Follow best practices for virtualization-based security (VBS) to maximize security and manageability of your Windows guest operating system environment.
Avoid problems by following these best practices.
Use the following Intel hardware for VBS:
- Haswell CPU or later. For best performance, use the Skylake-EP CPU or later.
- The Ivy Bridge CPU is acceptable.
- The Sandy Bridge CPU might cause some slow performance.
Not all VBS functionality is available on AMD CPUs. For more information, see the VMware KB article at http://kb.vmware.com/kb/54009.
Windows Guest OS Compatibility
VBS is supported for Windows 10, Windows Server 2016, and Windows Server 2019 virtual machines, although Windows Server 2016 versions 1607 and 1703 require patches. Check the Microsoft documentation for ESXi host hardware compatibility.
VBS in Windows guest OSs RS1, RS2, and RS3 requires HyperV to be enabled in the guest OS. See VMware vSphere Release Notes for more information.
Unsupported VMware Features on VBS
The following features are not supported in a virtual machine when VBS is enabled:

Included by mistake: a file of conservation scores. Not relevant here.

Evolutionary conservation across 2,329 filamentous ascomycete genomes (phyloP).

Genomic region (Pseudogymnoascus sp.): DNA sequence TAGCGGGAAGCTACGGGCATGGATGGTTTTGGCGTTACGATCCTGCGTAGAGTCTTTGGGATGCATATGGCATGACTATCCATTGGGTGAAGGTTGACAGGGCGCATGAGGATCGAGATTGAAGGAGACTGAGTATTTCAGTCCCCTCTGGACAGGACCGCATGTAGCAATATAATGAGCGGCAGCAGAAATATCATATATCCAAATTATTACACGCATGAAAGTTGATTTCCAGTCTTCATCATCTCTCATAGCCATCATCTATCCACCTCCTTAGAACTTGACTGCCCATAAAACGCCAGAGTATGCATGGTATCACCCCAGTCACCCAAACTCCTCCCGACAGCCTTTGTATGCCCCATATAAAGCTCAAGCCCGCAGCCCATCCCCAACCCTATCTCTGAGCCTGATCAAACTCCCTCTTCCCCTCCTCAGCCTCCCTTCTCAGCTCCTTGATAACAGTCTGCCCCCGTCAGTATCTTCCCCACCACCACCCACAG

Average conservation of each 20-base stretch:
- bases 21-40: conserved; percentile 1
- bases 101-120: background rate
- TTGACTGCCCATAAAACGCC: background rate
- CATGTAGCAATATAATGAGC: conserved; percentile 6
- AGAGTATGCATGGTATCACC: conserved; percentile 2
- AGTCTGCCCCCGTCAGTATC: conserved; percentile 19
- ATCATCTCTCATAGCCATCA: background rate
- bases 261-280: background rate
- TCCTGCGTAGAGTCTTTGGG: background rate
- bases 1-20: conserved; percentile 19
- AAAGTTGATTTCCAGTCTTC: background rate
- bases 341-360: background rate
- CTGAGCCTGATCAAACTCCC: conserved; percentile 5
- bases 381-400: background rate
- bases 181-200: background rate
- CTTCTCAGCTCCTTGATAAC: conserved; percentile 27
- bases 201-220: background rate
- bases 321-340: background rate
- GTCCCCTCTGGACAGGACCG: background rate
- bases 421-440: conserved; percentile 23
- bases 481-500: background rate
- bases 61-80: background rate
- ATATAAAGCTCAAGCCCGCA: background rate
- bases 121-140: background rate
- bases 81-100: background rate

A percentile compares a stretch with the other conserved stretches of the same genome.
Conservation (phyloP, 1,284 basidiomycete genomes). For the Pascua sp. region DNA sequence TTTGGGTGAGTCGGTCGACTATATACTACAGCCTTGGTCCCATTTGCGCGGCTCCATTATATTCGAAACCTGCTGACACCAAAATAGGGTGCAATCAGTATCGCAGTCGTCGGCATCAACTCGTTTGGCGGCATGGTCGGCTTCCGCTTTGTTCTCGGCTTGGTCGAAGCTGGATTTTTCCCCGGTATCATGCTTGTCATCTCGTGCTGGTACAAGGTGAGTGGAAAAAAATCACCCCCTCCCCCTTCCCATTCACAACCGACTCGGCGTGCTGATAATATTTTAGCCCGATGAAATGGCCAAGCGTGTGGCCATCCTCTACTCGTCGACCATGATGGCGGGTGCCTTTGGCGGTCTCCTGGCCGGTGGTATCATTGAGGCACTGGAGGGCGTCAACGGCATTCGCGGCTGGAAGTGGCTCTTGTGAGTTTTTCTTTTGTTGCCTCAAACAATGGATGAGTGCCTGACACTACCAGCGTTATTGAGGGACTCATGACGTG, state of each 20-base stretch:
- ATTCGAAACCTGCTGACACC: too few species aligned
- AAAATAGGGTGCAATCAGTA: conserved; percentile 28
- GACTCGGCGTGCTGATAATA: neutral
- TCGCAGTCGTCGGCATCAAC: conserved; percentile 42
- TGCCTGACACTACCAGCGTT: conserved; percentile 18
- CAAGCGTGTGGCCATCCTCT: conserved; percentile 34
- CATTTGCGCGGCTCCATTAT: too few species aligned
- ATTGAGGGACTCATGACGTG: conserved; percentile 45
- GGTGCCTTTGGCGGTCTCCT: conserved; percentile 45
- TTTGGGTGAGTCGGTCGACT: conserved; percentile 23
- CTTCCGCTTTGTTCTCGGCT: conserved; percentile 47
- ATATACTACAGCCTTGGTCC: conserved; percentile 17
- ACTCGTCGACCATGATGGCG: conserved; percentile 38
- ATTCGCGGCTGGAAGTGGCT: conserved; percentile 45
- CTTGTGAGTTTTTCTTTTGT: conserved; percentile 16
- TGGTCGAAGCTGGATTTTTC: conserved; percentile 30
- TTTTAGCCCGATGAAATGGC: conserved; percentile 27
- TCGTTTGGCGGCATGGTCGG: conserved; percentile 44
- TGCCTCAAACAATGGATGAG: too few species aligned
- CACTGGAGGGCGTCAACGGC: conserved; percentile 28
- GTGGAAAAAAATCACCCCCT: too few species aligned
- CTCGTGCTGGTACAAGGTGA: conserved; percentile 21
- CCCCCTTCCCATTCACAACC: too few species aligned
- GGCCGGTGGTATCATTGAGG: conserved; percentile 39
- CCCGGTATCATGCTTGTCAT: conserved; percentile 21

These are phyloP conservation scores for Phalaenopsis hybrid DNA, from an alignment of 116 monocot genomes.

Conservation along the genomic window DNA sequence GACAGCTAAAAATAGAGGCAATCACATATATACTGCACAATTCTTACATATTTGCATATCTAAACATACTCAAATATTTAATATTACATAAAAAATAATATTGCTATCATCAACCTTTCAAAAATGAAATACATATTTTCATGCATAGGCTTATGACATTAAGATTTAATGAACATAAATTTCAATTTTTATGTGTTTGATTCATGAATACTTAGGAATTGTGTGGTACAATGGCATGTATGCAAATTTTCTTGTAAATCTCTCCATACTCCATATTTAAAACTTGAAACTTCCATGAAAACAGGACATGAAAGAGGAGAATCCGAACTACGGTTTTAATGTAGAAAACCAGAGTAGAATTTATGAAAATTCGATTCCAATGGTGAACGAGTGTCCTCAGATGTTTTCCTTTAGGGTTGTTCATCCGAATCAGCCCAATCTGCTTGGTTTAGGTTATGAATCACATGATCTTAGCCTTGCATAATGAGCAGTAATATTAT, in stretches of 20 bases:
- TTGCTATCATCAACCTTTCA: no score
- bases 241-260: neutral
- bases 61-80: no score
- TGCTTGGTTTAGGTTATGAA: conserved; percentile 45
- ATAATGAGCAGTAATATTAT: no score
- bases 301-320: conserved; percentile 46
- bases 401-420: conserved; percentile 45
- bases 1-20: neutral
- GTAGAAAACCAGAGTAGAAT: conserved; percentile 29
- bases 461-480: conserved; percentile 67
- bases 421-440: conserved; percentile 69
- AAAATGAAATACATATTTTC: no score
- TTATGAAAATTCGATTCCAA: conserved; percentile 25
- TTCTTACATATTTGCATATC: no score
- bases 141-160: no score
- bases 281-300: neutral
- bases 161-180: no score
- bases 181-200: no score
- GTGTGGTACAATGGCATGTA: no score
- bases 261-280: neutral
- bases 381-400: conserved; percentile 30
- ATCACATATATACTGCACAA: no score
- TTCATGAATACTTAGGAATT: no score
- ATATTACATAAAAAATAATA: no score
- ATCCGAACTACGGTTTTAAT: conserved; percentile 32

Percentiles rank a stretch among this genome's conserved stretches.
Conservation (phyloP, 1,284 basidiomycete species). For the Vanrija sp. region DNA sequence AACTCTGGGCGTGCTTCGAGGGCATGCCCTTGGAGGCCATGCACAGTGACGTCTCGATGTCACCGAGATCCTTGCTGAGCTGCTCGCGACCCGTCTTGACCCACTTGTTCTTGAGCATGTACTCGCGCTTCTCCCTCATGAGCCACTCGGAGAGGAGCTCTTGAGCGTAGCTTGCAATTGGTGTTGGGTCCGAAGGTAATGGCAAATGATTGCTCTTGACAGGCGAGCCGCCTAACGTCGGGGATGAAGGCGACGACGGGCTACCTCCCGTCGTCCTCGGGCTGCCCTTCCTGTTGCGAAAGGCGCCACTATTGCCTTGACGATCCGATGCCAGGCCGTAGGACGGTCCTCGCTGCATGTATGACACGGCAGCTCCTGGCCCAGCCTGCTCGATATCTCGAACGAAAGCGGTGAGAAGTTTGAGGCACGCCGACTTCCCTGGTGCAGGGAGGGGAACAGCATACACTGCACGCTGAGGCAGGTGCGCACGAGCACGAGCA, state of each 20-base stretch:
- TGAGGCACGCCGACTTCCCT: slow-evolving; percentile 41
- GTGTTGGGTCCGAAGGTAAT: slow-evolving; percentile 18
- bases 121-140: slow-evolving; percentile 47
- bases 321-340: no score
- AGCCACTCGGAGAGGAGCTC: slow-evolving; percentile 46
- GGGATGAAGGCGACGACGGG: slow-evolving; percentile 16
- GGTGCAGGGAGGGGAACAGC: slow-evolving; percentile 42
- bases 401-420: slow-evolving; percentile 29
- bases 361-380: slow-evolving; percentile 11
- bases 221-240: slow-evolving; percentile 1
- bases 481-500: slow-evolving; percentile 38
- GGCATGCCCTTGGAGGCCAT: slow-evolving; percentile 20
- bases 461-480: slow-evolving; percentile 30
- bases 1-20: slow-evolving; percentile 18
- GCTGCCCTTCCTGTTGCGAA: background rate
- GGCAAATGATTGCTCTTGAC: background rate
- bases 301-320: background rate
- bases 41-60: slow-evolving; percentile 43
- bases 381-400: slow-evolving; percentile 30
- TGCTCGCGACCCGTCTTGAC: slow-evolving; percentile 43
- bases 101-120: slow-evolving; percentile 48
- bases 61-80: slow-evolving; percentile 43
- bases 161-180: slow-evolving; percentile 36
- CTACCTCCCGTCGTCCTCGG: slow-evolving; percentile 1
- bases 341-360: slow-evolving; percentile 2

- Fault tolerance
- PCI passthrough
- Hot add of CPU or memory
Installation and Upgrade Caveats with VBS
Before you configure VBS, understand the following installation and upgrade caveats:
- New virtual machines configured for Windows 10, Windows Server 2016, and Windows Server 2019 on hardware versions less than version 14 are created using Legacy BIOS by default. You must reinstall the guest operating system after changing the virtual machine's firmware type from Legacy BIOS to UEFI.
- If you plan to migrate your virtual machines from previous vSphere releases to vSphere 6.7 or greater, and enable VBS on your virtual machines, use UEFI to avoid having to reinstall the operating system.